In physical retailing, activity will be slower than before as customers visits are staggered and human interaction more limited. Infrared thermometers are already being used to check employees’ health at Walmart and Amazon and may be used on customers, too. The most vulnerable sectors are restaurants, retail stores, shopping malls, theme parks and sports stadiums.
However, some of the worst casualties will continue to be the airlines, cruise companies, hotels, casinos and energy companies as travel is curtailed for some time to come.
Even after the worst of the pandemic passes, new and unexpected outbreaks may occur in various hotspots. Expect governments to act swiftly to deploy standard lockdown procedures in order to contain the spread. However, they will be more prepared than before. Parts of both the US and Europe are reopening, however a “start-and-stop” economy is possible if a new virus wave is identified.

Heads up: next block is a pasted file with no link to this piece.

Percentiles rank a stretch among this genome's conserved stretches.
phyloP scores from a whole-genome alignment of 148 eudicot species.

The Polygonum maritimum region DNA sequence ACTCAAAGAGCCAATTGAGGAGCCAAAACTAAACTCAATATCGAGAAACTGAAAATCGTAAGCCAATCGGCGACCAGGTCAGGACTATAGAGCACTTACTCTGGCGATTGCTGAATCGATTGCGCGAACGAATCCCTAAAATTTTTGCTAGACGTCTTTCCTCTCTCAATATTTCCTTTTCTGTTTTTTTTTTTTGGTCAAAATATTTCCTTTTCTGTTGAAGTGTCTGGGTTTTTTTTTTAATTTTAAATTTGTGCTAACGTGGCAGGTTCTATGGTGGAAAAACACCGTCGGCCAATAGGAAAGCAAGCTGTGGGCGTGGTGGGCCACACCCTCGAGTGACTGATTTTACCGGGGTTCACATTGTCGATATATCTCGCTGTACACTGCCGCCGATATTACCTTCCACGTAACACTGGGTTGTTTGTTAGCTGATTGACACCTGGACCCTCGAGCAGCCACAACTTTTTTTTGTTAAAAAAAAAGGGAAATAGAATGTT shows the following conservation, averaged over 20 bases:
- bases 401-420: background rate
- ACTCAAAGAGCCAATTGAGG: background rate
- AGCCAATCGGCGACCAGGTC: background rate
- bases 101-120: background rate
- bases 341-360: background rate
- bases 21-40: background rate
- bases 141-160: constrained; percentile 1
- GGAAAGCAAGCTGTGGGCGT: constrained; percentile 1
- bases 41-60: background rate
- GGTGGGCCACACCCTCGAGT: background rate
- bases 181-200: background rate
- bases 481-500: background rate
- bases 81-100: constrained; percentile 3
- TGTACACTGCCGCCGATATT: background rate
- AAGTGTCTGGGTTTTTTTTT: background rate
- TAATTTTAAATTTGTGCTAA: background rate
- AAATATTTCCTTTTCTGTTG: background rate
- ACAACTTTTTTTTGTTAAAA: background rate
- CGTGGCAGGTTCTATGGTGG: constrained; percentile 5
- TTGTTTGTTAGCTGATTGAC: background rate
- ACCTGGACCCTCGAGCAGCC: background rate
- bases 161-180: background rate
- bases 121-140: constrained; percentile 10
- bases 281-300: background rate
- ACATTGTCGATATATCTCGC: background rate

As I stated here earlier this year, selectivity is the key to navigating the volatile risk markets in 2020. While unprecedented government stimulus has so far prevented a repeat of the Great Depression, the landscape remains less than ideal for many sectors. Winners and losers will emerge from the rubble and investors must be diligent.
• Bryan Dooley, CFA is the Senior Portfolio Manager and general manager of LOM Asset Management Ltd in Bermuda. Please contact LOM at 441-292-5000 for further information. This communication is for information purposes only. It is not intended as an offer or solicitation for the purchase or sale of any financial instrument, investment product or service. Readers should consult with their Brokers if such information and or opinions would be in their best interest when making investment decisions. LOM is licensed to conduct investment business by the Bermuda Monetary Authority